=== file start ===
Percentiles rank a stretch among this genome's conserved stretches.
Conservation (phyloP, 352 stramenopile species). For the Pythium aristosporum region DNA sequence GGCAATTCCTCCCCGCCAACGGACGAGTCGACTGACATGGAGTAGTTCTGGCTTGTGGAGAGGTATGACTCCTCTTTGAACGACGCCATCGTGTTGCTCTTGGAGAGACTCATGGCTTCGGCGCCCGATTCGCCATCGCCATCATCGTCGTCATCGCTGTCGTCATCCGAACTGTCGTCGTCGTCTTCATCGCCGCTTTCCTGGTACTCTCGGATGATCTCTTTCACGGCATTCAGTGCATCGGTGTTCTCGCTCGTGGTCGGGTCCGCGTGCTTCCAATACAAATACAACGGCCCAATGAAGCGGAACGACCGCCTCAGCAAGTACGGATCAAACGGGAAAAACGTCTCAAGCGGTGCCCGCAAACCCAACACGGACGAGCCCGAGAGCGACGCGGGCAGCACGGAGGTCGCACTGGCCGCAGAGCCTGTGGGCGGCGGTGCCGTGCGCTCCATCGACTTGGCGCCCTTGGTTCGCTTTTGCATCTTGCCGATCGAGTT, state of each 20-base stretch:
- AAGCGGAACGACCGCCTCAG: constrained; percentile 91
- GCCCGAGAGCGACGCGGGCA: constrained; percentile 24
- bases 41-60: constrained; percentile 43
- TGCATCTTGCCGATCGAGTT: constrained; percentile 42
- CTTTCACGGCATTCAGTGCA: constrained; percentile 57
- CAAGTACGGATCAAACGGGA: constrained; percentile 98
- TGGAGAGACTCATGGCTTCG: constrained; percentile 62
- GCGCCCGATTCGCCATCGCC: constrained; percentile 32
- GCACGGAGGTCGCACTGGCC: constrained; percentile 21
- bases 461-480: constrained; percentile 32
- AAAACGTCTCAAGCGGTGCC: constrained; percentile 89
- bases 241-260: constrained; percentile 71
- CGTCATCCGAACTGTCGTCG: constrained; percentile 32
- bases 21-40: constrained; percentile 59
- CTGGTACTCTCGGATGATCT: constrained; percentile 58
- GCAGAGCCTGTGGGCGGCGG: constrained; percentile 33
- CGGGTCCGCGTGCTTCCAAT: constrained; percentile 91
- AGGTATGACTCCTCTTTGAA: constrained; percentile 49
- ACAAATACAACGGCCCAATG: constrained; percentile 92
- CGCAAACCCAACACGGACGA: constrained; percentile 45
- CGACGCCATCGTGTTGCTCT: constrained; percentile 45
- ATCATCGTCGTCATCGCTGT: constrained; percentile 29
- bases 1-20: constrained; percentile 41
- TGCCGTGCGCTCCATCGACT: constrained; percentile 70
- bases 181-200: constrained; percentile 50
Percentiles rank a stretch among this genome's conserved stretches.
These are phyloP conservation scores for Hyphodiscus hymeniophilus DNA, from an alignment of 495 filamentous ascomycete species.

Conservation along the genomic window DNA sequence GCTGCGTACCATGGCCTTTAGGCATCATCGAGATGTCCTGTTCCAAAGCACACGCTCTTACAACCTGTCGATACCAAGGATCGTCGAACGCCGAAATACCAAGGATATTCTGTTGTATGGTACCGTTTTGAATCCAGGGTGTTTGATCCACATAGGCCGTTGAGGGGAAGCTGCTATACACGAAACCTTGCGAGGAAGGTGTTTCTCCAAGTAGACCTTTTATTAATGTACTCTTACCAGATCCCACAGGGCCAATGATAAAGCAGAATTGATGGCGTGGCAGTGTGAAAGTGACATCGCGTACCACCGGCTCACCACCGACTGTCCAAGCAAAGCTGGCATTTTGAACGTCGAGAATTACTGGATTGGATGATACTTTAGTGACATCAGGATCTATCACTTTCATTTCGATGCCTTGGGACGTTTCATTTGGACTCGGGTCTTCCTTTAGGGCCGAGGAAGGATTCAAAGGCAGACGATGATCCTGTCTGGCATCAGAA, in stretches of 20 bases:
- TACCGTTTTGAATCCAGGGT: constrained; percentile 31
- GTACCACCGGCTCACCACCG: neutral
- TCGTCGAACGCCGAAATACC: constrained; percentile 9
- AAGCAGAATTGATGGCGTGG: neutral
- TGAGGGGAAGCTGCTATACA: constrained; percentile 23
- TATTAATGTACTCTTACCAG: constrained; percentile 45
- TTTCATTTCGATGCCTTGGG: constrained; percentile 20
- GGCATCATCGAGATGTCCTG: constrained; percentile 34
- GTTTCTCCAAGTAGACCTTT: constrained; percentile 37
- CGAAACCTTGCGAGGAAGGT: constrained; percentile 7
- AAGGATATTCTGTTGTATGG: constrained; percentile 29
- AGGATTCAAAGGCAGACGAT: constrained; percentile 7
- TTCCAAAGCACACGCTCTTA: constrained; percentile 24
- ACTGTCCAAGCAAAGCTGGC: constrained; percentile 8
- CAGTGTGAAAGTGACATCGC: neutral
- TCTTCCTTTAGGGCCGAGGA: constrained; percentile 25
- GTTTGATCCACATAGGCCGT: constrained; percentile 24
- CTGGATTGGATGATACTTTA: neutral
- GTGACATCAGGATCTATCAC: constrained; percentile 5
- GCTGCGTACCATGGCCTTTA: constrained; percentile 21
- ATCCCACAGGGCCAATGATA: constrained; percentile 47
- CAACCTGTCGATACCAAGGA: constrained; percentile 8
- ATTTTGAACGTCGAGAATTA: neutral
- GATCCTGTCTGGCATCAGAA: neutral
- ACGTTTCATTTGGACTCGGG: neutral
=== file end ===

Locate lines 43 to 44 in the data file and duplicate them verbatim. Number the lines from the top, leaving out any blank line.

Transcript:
- TTCCAAAGCACACGCTCTTA: constrained; percentile 24
- ACTGTCCAAGCAAAGCTGGC: constrained; percentile 8